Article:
Sense of Smell is the Source of Food Cravings
Jul 10, 2015 01:20 PM EDT | By DonDon Navidad
A postdoctoral fellow in psychiatry at Yale University, Barkha Patel said that researchers speculate curiously whether people who tend to struggle with obesity are skilled or proficient at imagining smells, especially food odors. As food cravings are associated with obesity were shown in their previous research. And the vividness of a person's mental image of food is related the intensity of people's food intake.
The Barkha Patel' s research study found out that people who had had higher body mass indexes (BMIs) had more realistic mental depictions of odors and foods than people with lower BMIs. And their research considered that the best predictor of BMI out of all the measures is the olfactory imagery of a person.
The experiment of Barkha Patel was repeated with 57 new participants by the researchers, and still with the same results. The research is planned to be presented Friday, July 10 - at the annual meeting of the Society for the Study of Ingestive Behavior, a society that researches the science of eating and drinking behaviors.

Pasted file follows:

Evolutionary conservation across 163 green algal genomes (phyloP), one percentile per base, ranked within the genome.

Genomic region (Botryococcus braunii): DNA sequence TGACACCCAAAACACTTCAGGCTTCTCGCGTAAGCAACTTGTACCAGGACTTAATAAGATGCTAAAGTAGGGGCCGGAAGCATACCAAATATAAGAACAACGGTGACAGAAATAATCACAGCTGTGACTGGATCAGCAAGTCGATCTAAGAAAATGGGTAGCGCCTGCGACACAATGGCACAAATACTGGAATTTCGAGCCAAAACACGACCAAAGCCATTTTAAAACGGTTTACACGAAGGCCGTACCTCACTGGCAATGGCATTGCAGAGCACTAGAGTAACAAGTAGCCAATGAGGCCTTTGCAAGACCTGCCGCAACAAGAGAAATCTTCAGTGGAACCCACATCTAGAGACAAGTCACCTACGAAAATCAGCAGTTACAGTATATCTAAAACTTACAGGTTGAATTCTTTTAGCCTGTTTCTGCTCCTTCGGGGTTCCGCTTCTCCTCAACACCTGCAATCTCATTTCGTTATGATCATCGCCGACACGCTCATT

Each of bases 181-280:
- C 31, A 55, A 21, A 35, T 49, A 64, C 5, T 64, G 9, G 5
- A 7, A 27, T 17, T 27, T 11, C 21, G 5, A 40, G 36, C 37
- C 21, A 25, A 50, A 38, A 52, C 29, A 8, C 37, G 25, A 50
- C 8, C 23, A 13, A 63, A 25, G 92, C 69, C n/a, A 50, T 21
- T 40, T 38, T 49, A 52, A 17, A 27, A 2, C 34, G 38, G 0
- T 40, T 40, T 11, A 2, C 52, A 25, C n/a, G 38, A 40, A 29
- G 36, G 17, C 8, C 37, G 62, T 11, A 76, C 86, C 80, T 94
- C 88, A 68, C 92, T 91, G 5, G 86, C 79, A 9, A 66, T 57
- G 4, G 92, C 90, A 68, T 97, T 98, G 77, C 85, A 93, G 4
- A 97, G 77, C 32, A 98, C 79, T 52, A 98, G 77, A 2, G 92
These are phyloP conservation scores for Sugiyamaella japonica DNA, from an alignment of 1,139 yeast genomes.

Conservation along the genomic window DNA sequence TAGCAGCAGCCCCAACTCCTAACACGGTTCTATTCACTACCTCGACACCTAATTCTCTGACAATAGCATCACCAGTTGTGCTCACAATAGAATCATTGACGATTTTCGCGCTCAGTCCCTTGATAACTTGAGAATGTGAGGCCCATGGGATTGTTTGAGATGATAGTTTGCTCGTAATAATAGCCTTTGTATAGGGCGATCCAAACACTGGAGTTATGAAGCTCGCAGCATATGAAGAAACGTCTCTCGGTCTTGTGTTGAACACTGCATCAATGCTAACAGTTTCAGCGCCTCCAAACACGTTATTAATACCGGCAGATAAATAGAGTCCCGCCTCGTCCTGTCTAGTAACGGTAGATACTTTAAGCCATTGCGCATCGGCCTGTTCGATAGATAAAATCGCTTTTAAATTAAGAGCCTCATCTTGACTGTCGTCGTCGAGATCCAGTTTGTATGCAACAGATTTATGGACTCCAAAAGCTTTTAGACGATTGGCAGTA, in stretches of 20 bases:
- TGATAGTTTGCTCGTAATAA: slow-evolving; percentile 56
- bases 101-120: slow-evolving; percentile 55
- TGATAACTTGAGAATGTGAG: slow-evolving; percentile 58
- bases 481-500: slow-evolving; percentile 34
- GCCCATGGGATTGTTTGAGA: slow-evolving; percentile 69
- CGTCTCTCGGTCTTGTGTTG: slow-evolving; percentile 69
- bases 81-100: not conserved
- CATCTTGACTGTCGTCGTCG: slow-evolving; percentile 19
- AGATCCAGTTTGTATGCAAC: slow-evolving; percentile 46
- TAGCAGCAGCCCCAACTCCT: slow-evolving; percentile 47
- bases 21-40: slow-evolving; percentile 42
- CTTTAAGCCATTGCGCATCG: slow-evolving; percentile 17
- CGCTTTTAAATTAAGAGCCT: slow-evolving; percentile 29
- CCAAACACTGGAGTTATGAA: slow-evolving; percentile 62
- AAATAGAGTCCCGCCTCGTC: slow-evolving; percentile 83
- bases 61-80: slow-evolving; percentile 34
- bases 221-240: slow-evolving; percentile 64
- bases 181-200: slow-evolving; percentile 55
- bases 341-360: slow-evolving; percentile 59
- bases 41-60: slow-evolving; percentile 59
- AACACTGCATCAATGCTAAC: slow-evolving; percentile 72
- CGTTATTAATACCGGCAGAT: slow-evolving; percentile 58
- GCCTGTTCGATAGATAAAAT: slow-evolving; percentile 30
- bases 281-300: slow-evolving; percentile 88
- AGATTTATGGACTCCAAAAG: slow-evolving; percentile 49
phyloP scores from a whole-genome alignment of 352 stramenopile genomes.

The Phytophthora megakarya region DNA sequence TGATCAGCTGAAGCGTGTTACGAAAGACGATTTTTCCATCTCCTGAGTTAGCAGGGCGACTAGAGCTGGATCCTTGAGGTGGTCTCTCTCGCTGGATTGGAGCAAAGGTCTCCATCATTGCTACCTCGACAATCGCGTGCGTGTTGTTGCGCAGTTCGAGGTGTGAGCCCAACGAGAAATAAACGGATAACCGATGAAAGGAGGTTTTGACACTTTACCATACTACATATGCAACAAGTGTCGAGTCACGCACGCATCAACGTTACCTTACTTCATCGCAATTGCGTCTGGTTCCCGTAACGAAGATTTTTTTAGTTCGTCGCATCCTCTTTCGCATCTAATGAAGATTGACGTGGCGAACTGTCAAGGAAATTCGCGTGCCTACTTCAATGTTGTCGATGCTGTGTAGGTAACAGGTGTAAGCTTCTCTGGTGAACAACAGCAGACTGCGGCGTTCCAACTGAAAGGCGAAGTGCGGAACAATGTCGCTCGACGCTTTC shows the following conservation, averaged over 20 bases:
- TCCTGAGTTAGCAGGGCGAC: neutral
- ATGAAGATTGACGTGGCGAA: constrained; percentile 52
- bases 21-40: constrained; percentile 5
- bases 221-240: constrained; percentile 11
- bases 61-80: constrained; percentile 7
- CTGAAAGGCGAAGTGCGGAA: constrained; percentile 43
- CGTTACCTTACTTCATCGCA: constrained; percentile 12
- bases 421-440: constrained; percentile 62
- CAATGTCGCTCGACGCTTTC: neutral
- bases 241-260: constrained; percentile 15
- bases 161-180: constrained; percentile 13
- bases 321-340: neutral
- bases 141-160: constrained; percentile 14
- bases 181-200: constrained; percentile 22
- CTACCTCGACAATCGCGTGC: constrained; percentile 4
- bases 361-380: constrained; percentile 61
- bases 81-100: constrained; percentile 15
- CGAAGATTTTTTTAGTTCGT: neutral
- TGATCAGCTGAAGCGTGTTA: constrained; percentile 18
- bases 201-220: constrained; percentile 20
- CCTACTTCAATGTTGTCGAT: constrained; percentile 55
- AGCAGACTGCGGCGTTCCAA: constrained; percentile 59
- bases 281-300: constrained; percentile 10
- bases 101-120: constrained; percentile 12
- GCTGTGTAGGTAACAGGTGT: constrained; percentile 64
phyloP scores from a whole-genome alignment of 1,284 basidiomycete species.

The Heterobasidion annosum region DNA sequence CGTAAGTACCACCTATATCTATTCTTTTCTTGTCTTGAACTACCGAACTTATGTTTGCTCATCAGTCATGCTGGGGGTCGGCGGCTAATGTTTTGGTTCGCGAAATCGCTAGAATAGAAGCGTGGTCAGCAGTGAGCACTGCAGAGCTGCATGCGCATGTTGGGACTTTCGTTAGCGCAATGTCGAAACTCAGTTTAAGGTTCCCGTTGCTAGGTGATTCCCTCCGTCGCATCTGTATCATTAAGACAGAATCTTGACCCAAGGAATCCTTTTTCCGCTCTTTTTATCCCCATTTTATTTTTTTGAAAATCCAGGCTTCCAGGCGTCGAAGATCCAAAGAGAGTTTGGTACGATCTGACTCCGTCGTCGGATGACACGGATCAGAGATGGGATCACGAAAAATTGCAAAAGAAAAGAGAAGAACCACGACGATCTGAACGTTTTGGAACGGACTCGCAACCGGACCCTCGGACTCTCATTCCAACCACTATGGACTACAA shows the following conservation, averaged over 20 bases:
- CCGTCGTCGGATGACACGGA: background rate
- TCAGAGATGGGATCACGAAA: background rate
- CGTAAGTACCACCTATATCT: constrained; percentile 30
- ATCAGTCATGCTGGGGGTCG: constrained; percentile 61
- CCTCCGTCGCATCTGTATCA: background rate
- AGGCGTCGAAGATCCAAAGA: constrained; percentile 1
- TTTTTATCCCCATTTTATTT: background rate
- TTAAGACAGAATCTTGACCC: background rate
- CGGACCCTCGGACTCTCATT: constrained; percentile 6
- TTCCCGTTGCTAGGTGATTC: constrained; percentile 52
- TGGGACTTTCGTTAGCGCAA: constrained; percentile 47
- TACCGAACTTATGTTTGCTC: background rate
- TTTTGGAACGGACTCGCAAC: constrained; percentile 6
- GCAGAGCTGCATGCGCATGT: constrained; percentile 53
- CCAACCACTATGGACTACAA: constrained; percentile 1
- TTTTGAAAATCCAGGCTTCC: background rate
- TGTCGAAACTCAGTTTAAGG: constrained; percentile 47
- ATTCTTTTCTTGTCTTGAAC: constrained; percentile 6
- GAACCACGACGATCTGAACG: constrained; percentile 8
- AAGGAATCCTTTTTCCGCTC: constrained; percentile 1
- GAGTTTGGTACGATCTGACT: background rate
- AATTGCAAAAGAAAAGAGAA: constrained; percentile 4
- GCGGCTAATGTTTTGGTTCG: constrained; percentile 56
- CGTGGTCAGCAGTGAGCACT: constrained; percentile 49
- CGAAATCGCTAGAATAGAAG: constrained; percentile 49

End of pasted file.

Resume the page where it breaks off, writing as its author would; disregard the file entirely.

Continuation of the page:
Patel stated that a person who had higher BMIs or is an obese, is much better to imagine odors, both food and nonfood odors.
Barkha Patel said: "Being better able to imagine odors could intensify the craving experience, which in turn would encourage food consumption," Patel also said: "However, if the ability to imagine odors was disrupted by something like a walk, for example, perhaps cravings would diminish, and we wouldn't feel the need to eat."
According to Barkha Patel, the findings of their study may help other researchers to develop weight-loss programs that is better tailored for individuals. And in future studies - scientists should assess people's imagery ability directly, instead of relying on self-reported measures.
Barkha Patel concluded in their research that people who can vividly imagine smells, such as freshly baked cookies or even wet paint - have the possibility to weigh more than people whose olfactory imaginations are less sharp.